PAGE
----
Armenian President Armen Sarkissian resigns for lack of influence | Political news
Armen Sarkissian says he thinks the country’s constitution does not give the president sufficient powers to influence events.
Armenian President Armen Sarkissian has announced his resignation, citing his office’s inability to influence policy at a time of national crisis.
Sarkissian, president since 2018, was at the center of a domestic political crisis last year that erupted following a war between Armenia and longtime rival Azerbaijan over control of the disputed region of Nagorno-Karabakh.
He was embroiled in a confrontation with Prime Minister Nikol Pashinyan last year over a number of issues, including the dismissal of the armed forces chief following the war and amid protests that drew thousands of people on the streets of the Caucasus nation.
“It’s not an emotional decision and it comes from a specific logic,” Sarkissian said Sunday in a statement posted on his official website.
“The president lacks the tools to influence important foreign and domestic policy processes in difficult times for the people and the country,” he said.
“I hope that eventually the constitutional changes will be implemented and that the next president and the presidential administration can operate in a more balanced environment,” he added.
After a referendum in December 2015, Armenia became a parliamentary republic and presidential powers were significantly reduced, meaning the role of prime minister is considered more powerful.
The president’s statement did not directly refer to any particular event or issue.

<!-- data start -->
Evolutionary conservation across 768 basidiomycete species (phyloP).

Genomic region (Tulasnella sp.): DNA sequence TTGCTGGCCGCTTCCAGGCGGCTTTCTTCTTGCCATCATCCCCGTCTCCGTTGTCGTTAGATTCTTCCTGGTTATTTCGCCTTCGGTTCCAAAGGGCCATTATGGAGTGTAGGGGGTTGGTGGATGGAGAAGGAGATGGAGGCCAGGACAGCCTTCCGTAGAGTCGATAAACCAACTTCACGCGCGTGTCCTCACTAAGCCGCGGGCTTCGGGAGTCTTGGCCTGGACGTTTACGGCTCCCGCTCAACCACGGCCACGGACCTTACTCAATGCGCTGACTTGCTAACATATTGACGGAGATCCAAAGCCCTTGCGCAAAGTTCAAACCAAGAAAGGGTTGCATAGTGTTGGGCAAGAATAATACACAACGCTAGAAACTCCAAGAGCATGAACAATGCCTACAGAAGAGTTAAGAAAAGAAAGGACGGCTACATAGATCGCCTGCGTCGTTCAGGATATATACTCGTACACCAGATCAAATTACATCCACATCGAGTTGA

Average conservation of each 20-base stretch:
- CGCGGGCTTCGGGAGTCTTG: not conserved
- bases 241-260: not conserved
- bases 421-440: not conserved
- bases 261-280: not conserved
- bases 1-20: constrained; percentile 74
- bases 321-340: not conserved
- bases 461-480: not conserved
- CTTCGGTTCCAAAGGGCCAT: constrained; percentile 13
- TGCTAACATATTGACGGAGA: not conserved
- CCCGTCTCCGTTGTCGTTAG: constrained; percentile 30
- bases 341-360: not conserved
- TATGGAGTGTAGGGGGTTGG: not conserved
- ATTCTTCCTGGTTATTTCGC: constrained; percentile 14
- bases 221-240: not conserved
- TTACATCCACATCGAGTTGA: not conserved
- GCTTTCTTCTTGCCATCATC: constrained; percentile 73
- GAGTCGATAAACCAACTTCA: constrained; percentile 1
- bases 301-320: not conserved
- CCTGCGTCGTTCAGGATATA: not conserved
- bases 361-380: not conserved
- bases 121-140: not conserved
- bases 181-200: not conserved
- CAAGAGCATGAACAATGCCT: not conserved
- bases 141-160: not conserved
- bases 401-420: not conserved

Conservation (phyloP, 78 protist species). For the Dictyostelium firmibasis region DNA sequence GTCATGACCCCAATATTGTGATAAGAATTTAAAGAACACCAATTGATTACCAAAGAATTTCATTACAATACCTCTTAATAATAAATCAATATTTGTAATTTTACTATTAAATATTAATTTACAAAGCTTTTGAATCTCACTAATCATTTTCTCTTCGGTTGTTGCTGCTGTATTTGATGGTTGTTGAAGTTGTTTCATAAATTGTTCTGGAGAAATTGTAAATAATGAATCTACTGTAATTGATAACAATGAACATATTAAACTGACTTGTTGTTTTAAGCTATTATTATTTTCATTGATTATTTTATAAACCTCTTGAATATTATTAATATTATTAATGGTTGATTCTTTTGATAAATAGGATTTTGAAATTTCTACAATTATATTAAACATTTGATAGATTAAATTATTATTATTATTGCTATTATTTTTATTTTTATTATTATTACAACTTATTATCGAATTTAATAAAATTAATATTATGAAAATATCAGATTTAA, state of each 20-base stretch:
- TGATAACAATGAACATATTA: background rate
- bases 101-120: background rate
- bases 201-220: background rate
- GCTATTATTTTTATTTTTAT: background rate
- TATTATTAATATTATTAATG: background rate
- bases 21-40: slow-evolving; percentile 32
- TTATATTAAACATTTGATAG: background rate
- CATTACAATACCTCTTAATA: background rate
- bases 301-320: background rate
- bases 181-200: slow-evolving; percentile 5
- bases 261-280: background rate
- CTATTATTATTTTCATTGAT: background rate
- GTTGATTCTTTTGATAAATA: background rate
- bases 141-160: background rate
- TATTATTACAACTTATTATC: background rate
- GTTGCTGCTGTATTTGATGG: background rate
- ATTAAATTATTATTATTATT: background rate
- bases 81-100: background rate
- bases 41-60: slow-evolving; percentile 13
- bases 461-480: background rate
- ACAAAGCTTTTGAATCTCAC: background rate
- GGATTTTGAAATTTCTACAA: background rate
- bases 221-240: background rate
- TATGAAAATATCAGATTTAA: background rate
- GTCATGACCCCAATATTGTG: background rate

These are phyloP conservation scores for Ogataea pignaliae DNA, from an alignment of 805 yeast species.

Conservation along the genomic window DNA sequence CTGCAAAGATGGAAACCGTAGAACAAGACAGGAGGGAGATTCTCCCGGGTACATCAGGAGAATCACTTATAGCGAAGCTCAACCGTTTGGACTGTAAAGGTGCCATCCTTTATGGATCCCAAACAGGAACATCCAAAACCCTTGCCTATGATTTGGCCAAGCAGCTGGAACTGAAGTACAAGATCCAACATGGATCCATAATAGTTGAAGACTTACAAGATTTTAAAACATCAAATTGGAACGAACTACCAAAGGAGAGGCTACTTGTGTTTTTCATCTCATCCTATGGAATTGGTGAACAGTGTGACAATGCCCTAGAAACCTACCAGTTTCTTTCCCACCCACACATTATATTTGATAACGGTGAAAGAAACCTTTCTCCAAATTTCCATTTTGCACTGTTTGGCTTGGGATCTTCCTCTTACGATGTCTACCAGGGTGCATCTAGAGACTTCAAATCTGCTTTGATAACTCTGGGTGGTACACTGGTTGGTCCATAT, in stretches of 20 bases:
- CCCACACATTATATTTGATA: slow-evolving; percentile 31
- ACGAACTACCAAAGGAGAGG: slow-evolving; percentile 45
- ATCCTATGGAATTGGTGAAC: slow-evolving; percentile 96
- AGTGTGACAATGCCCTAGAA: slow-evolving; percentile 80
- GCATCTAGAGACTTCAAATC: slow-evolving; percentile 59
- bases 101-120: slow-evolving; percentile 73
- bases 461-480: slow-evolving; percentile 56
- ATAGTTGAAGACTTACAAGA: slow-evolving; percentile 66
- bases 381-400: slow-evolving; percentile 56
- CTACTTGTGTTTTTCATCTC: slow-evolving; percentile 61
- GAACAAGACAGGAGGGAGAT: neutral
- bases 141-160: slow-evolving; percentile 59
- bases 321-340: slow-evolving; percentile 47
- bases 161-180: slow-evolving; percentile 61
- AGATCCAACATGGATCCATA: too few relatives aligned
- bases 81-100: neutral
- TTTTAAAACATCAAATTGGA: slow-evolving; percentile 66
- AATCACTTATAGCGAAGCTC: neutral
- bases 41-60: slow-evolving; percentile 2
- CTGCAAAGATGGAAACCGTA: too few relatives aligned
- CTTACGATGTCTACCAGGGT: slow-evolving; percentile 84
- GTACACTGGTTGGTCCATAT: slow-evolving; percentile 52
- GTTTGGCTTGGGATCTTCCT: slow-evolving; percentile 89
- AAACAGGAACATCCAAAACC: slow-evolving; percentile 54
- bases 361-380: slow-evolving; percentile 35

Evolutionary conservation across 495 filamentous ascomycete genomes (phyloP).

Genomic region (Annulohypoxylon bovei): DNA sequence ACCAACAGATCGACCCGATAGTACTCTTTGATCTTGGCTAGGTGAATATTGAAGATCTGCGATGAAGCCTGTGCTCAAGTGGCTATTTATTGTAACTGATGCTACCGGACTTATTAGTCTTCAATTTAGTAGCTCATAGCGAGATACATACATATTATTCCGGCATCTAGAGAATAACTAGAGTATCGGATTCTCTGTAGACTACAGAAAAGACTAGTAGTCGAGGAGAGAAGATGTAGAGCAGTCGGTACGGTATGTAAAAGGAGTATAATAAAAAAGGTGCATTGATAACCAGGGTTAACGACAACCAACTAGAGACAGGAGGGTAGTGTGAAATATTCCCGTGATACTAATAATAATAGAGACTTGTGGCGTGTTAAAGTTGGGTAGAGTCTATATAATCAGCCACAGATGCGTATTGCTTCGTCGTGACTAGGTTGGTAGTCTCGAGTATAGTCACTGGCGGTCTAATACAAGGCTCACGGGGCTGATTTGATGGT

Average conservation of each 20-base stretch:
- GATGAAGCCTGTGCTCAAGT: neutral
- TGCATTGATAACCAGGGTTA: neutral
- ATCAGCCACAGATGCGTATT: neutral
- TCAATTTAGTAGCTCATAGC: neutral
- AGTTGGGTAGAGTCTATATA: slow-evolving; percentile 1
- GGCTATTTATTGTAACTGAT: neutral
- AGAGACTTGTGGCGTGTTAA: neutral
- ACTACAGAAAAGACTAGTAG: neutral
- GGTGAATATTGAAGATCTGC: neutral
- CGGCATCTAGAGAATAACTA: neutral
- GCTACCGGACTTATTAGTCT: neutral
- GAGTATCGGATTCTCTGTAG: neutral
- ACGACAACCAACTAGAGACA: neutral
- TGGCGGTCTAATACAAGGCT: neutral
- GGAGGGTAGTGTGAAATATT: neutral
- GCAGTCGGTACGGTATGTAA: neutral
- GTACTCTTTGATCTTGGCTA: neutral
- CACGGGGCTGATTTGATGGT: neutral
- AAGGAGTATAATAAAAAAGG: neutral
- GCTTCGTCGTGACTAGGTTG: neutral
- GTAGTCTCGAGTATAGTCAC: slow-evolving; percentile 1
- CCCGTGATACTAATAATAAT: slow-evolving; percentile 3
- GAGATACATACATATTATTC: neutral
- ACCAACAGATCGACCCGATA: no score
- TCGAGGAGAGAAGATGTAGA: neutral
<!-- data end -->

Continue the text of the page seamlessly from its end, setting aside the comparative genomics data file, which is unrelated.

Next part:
Armenia agreed to a ceasefire with Azerbaijan last November on their border, after Russia urged them to pull out of the confrontation following the deadliest clash since a six-year war weeks in 2020, when Moscow also brokered a peace deal to end hostilities.
At the time, Sarkissian criticized the fact that he had not been included in the negotiations.
Prime Minister Pashinyan has been under pressure ever since, with regular street protests demanding he resign over the terms of the peace deal. Under the Russian-brokered 2020 deal, Azerbaijan regained control of territory it lost in a war in the early 1990s.
Armenia seceded from the Soviet Union in 1991 but remains dependent on Russia for aid and investment.
Armenia’s economy has struggled since the Soviet collapse, and money sent by Armenians abroad has helped build schools, churches and other infrastructure projects, including in Nagorno-Karabakh .
Many Armenians accuse the government of corruption and mismanagement of an economy that is struggling to overcome the legacy of central planning.